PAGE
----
I think the US paper just got it wrong, Abby.
The original PMG interview with Tait was published on the 20th September and billed as the theory of an 'eminent surgeon'
The US press got an earlier cable (17th) and they must have thought the 'London butcher' the eminent surgeon Tait talked of, was an eminent London surgeon being spotted and accused.
The original PMG article also makes it clear that Tait included all the Whitechapel murders and torsos as a series.So that answers my other question.
The PMG rushed that article to press. A statement at the end said the conclusion of the interview with Tait had not reached them at the time the paper went to press. This was the fourth edition of 20th September 1889. I don't know where or when it was concluded.
I've had the same thought. Hebbert and Tait wouldn't have been the first to do so, either. Not that they'd have been wrong in denying a surgeon's involvement, but there might be a hint of wounded professional pride behind their statements.
Although Hebbert did actually see all the torso cases and witnessed with his own eyes how the joints were opened and disarticulation done. He might have thought to himself that he wouldn't be familiar with how to do that. Dr Phillips also thought a butcher would be better accustomed to separating the head and working on the spine as doctors were never required to do that.
Reading about the issues surrounding dismemberment and how unusual an act it was I am reminded of the case of Kate Webster in 1871 in Richmond. This woman murdered her employer then systematically took the remains apart, leaving pieces of her in a pot on the stove, and about Richmond. The victims head was actually found in 2010 when Richard Attenborough was remodeling his house.
The point for me is that doing something horrible isn't particularly unique to the murders in 1888, nor is it something that has to have been done by people who were doing so out of madness. Practicality, deceit, avoidance of punishment are are reasons why some killer exceed the acts required to merely take life.
John Gill in Bradford is another example of dismemberment the same year as this so called "Ripper", and the Torso. Yet the act was never linked with either of those cases.
I would just ad that motives are the key, not the acts.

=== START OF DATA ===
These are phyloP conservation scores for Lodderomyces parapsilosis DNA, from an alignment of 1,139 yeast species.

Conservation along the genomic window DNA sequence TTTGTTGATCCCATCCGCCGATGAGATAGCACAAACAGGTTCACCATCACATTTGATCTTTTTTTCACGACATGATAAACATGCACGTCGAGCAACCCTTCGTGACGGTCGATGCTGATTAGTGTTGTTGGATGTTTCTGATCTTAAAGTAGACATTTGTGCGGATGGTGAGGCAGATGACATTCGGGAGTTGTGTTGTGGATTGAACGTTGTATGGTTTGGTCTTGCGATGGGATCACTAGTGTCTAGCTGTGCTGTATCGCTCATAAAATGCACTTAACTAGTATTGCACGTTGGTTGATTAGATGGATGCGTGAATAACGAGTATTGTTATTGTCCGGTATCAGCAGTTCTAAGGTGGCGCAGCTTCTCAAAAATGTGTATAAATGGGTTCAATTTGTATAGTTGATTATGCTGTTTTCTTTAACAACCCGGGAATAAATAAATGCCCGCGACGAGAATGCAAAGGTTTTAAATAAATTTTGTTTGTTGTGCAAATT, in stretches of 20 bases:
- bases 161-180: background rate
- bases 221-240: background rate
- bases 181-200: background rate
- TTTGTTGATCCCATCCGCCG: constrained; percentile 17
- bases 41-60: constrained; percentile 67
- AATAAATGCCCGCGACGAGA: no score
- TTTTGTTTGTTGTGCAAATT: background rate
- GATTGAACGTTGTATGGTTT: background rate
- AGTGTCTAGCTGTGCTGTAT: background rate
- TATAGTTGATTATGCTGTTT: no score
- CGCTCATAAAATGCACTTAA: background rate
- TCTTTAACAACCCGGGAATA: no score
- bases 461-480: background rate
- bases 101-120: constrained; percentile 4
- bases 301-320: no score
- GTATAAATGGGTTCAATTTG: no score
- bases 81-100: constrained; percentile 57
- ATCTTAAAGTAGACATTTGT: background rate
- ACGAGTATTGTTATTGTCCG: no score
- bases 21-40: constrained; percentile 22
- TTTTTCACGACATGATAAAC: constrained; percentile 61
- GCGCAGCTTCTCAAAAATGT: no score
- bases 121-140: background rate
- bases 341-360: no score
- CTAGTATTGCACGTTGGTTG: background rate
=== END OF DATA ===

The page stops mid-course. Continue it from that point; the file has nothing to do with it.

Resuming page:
If anyone can prove that the Torsos were created by someone who killed just so he could make Torsos that would be something, as it is they may have been created merely to dispose, deceive, or avoid detection for murder.
Here is a list of convicted and executed murderers in England in 1888-89:
-David Rees murder of Thomas Davies Carmarthen 13-Mar 1888
-Alfred Scandrett and James Jones murder of Philip Ballard, Hereford 20-Mar 1888
-George Clarke, murder of stepdaughter, Winchester 27-Mar 1888
-William Arrowsmith, murder of his uncle, Shrewsbury 28-Mar 1888
-John Alfred Gell, murder of Mrs Mary Miller, Manchester 15-May 1888
-James William Richardson, murder of William Berridge, Leeds 22-May 1888
-Robert Upton ,murder of wife, Oxford 17 July 1888
-Thomas Wyre, murder of son, Worcester 18-Jul 1888
-John Jackson, murder of warder, Webb Manchester 07-Aug 1888
-Arthur T Delaney, murder of wife, Derby 10-Aug 1888
-George Sargeant, murder of wife, Chelmsford 15-Aug 1888
-George N Daniels, murder, Birmingham 28-Aug 1888
-Harry B Jones murder Birmingham 28-Aug 1888
-Levi Richard Bartlett, murder of wife, Newgate 13-Nov 1888
-Samuel Crowther, murder of John Willis, Worcester 11-Dec 1888
-William Waddell, murder of woman, Durham 18-Dec 1888
-Charles Bulmer, murder of wife, Leeds 01-Jan 1889
-Thomas Clews, murder of woman, Stafford 01-Jan 1889
-George Nicholson, murder of wife, Warwick 08-Jan 1889
-William Gower and Charles Joseph Dobell murder of Bensley C Lawrence - Tunbridge Wells Maidstone 02-Jan 1889
-Ebenezer Samuel Jenkins, murder of his sweetheart, Wandsworth 06-Mar 1889
-Samuel Rylands, murder of little girl, Shepton Mallet gaol 13-Mar 1889
-Thomas Allen murder, of F G Kent, Swansea 10-Apr 1889
-John Witney, murder of wife, Bristol 11-Apr 1889
-George Horton, murder of little daughter, Derby 21-Aug 1889
-Benjamin Purnell, murder of wife, Devizes 09-Dec 1889
-William Dukes murder of Mr Gordon Bury 24-Dec 1889
-Robert West, and Frederick Brett, wife murder, Leeds 31-Dec 1889
-William Thomas Hook, wife murder, Maidstone 31-Dec 1889
If you look at the list you will see that few, if any, at first glance anyway, seem to have Madness as the compelling motive.
He didn't SEE them, though, so how could he? For instance, it would support his argument that it was the same torso killer if he could have demonstrated that the saw-marks were identical, assuming such a forensic technique was available back then, which I doubt. Bearing that in mind, how could even the local police or doctors have passed definitive judgement as to the authorship of the crimes? And, as we know, no saws were used at all in the non-torso murders, so how could anyone - then or now - be absolutely sure that the same hand was behind those murders, still less make grand pronouncements that, not only was it the same hand, but that it "must have been" the hand of a butcher?
Tait is demonstrably speculating on what the wounds were like and who inflicted them, based on no direct involvement in the examinations at all. He was evidently an avid follower of the cases, almost certainly from reading about them in the papers. However, when we consider that no empirical, qualitative data as to the appearance of the wounds appeared in any press reports*, Tait's speculations are pretty much useless.
(*the best we get are adjectives like "jagged" or "deep", which don't help much.)
Probably a baseless speculation on my part, but could the pioneer founder of gynecological surgery have known so much about the torsos because he was responsible for them?
--------------- Von Konigswald: Jack the Ripper plays shuffleboard. -- Happy Birthday, Wanda June by Kurt Vonnegut, c.1970.